Florida abolition movement picking up steam as legal chaos surrounds death penalty

The U.S. flag flies in front of the Supreme Court in Washington in this file photo from May 18, 2015. (CNS/Joshua Roberts, Reuters)

Florida may be in legal chaos now after a U.S. Supreme Court found the state's death penalty process unconstitutional, but for the grassroots coalition working to end executions there, the path is clear: when more Floridians know more about the state's death penalty practice, the tide will turn in favor of abolition.

On Jan. 12, the court nullified Florida's death sentencing system in which a jury gives their majority vote recommendation of life or death to the judge, who then independently weighs aggravating and mitigating factors before determining the sentence.

"The Sixth Amendment requires a jury, not a judge, to find each fact necessary to impose a sentence of death," Supreme Court Justice Sonia Sotomayor wrote for the 8-1 majority in the Hurst vs. Florida decision. "A jury's mere recommendation is not enough."

Jurists, state officials, and legislators in Florida are scrambling to figure out how the ruling will affect current death warrants, upcoming trials, and past sentences.

Florida's death penalty record is among the worst: it has the second largest death row population (400), more exonerations than any other state (26), and the second highest number of death sentences in 2015 (9). The current governor, Rick Scott, has ordered and overseen more executions (23) than any Florida governor since the practice came back in 1977.

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"I was not surprised by the ruling," said Mark Elliott, executive director of Floridians for Alternative to the Death Penalty (FADP), a coalition founded in 1999 which advocates an end to Florida's death penalty. "It has been apparent for some time that Florida is an outlier with a death sentencing scheme outside the constitution. This is forcing a much needed review of our sentencing practice."

Delaware and Alabama are the only other states where a judge can override a jury's sentencing recommendation in a capital case.

"With the state legal departments in such chaos right now, it's obvious there needs to be a pause in executions and death sentences until this is worked out," Elliott continued. "It would be unconscionable to go forward with executions when the very sentencing law is found to be unconstitutional."

Last year, Florida executed two people, and one already this year. Two more executions are planned for February and March.

2015 was an important year for the FADP coalition. Coalition members teamed up for an unprecedented statewide tour, engaging in over 60 private meetings and speaking events, with civic and church groups, to raise awareness about the death penalty's toll.

"Things are coming together now in a way that never happened in Florida previously," said Elliott of the coalition's efforts. FADP memberships includes organizations ranging from Catholic groups like Florida Conference of Catholic Bishops, Pax Christi and the Community of Sant'Egidio, to other Christian and non-Christian faith groups and secular organizations like the ACLU and Amnesty International. Individual legal and medical professionals, criminologists, ex-death row inmates, and victims' family members, are also members, along with local abolition groups in Tallahassee and Gainesville.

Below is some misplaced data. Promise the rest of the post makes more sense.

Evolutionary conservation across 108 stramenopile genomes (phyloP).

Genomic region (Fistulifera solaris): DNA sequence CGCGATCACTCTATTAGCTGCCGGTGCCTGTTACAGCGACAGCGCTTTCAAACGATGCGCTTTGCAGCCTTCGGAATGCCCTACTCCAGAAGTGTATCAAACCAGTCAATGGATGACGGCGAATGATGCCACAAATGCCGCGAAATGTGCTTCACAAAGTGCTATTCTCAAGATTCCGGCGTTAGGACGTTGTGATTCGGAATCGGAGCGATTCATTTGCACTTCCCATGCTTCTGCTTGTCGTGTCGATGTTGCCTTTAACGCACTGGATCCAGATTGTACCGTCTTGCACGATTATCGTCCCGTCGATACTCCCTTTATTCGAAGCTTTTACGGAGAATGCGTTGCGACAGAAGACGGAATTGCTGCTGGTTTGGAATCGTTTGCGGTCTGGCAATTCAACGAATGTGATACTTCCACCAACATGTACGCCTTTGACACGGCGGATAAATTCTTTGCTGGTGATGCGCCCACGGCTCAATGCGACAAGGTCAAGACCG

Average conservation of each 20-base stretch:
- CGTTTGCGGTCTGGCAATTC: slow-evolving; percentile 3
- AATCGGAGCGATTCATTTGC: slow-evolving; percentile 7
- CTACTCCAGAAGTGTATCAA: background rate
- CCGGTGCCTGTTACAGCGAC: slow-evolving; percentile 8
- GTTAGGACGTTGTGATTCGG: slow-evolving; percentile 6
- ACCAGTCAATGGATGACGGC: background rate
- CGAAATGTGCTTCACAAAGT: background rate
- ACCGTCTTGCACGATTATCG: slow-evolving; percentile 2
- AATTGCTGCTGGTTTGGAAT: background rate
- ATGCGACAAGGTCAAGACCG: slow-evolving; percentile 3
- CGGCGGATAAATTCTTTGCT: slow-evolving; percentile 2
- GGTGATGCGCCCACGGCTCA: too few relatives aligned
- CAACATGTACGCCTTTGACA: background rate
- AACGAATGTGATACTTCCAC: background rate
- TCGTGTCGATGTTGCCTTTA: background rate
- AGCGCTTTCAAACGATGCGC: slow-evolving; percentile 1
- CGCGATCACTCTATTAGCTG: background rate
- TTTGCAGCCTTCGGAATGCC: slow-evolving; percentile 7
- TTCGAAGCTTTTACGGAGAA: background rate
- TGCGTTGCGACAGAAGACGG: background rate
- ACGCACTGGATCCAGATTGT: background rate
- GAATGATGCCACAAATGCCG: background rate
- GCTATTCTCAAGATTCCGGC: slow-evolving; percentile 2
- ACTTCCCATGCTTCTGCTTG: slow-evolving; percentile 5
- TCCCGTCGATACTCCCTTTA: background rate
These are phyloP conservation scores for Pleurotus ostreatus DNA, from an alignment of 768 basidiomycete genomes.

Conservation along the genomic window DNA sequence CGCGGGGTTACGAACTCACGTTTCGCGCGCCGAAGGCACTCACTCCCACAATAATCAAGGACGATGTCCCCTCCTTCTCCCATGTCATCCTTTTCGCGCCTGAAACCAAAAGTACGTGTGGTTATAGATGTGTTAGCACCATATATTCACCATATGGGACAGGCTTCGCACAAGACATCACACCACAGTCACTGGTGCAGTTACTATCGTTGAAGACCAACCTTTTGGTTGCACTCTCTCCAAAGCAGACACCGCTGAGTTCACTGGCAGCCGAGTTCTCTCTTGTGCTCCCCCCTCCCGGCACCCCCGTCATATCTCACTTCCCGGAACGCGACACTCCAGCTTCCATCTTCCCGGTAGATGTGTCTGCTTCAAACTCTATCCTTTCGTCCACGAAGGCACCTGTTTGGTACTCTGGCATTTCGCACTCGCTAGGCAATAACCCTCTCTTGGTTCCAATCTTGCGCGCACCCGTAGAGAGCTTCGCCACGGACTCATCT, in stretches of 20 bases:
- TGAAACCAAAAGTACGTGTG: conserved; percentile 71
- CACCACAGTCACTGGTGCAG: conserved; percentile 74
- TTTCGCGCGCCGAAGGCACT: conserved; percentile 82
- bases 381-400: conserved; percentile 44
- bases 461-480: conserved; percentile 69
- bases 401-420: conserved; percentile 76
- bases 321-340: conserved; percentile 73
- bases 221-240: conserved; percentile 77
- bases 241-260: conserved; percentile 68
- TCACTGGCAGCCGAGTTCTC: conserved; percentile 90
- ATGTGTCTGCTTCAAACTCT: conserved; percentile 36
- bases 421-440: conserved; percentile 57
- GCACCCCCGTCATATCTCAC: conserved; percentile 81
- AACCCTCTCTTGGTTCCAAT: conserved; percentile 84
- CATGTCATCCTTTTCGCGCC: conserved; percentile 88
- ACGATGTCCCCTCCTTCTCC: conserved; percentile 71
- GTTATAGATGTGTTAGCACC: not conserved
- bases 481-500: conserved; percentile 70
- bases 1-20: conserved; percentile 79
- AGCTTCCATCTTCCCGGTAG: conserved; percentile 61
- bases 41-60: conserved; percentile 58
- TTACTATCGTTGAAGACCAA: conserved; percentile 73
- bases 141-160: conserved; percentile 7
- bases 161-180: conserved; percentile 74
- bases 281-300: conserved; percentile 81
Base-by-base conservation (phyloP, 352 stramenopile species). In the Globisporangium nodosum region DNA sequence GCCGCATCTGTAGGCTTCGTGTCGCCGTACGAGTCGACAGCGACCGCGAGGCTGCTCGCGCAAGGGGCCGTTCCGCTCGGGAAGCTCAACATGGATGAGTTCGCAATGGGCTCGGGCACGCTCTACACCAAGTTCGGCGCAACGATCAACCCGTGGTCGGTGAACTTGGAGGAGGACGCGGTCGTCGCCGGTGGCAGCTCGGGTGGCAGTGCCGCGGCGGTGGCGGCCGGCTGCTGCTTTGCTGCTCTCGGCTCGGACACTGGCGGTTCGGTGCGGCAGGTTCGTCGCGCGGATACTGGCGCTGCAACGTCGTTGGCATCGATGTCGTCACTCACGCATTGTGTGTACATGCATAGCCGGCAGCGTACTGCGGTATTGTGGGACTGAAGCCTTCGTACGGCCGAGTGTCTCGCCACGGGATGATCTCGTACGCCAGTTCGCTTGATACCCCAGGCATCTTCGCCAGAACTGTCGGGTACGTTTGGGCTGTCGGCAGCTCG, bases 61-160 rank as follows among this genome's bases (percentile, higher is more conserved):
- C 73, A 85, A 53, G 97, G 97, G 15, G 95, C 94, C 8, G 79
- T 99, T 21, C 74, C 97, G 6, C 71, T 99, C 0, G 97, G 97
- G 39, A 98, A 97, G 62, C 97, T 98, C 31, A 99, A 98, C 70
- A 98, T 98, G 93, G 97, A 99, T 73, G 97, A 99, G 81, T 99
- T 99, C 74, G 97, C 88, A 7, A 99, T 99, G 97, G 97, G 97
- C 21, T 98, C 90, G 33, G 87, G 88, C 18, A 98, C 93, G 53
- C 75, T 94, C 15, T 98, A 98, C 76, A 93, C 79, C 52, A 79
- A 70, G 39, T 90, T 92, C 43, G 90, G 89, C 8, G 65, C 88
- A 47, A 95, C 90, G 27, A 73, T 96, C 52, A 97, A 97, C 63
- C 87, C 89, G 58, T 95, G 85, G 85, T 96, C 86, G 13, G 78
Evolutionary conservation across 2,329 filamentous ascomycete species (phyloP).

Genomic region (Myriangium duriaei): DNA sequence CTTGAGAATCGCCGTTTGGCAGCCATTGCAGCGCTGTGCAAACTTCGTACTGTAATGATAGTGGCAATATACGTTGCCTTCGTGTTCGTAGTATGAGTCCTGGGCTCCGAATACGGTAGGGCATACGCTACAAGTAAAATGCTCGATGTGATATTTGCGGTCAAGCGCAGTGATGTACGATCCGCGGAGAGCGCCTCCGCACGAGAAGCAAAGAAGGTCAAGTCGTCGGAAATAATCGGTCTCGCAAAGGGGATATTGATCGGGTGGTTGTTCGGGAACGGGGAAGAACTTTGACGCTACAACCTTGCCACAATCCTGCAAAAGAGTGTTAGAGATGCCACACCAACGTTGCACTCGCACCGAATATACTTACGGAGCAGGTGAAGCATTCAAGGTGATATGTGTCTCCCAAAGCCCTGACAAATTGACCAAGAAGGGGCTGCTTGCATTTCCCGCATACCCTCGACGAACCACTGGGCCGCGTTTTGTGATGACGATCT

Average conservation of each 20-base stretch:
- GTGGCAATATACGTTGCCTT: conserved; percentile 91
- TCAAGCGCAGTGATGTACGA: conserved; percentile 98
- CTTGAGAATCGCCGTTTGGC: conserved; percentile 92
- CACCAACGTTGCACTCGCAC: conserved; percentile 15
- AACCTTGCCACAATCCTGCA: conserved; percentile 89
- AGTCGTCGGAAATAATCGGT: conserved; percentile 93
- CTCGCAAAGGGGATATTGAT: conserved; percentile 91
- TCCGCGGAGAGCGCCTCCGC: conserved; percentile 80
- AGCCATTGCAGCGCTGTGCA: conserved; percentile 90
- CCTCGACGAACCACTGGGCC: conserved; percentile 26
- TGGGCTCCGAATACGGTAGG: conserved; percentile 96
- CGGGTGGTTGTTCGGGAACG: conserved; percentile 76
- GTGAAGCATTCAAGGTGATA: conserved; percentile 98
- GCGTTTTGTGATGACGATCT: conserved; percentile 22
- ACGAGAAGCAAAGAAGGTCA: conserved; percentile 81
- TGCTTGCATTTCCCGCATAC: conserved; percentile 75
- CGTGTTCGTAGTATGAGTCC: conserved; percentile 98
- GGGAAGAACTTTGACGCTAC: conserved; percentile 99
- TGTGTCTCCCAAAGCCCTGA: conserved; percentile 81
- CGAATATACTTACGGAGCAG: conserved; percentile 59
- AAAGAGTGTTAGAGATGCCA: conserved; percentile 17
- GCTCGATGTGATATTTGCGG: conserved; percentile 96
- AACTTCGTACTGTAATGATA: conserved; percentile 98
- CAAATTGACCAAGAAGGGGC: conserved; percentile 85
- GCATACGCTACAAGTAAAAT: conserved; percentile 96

"The key to our coalition is focusing on only what we have in common -- a desire to see the end of the death penalty in our state," said Sheila Hopkins, FADP's board chair and president of the National Council of Catholic Women. Hopkins previously worked 12 years on the issue for the Florida Conference of Catholic Bishops.

Broad-based grassroots coalitions like FADP have been crucial factors in several successful anti-death penalty campaigns in other states in recent years. The Florida coalition plans to intensively increase outreach this year, Elliott said, including hiring a full-time organizer.

Catholic groups have had a huge role in moving things forward in Florida, Elliott said. "The church does not just talk the talk, they walk the walk."

Among other efforts against the death penalty, Florida's eight Catholic bishops have pushed for a change to Florida's capital sentencing scheme for years, "to at least minimize the evil" said Ingrid Delgado, associate for Social Concerns for the Florida Conference of Bishops, based in Tallahassee. In a Jan. 12 press release, the bishops urged Florida legislators again to "pass legislation which requires juries, as a collective body and conscience of the community, to be unanimous in the finding of aggravating circumstances and in recommending death over life imprisonment."

Each time an execution date nears in Florida, the bishops urge the governor for a stay and for a commutation of the sentence of that person and all other death row inmates to life in prison, Delgado said. An action network, coordinated by the conference, urges citizens contact the governor. Catholic prayer vigils are held in over 20 locations throughout the state.

"When citizens learn more about the death penalty they become more uncomfortable with it," Delgado said. "In my role, I have the opportunity to dispel a lot of myths, even in Catholic circles. People are surprised when they learn life in prison is less expensive and that the death penalty has no deterrent effect, for example."

Hopkins said the FADP coalition members take great inspiration from the 11 states which have either abolished the death penalty or established moratoriums in the last eight years. 

"We have hope, but it's going to take time," said Hopkins. "We are really picking up steam now." 

[Dani Clark is a writer and editor at an international development organization in Washington, D.C., and a member of the Community of Sant'Egidio.]


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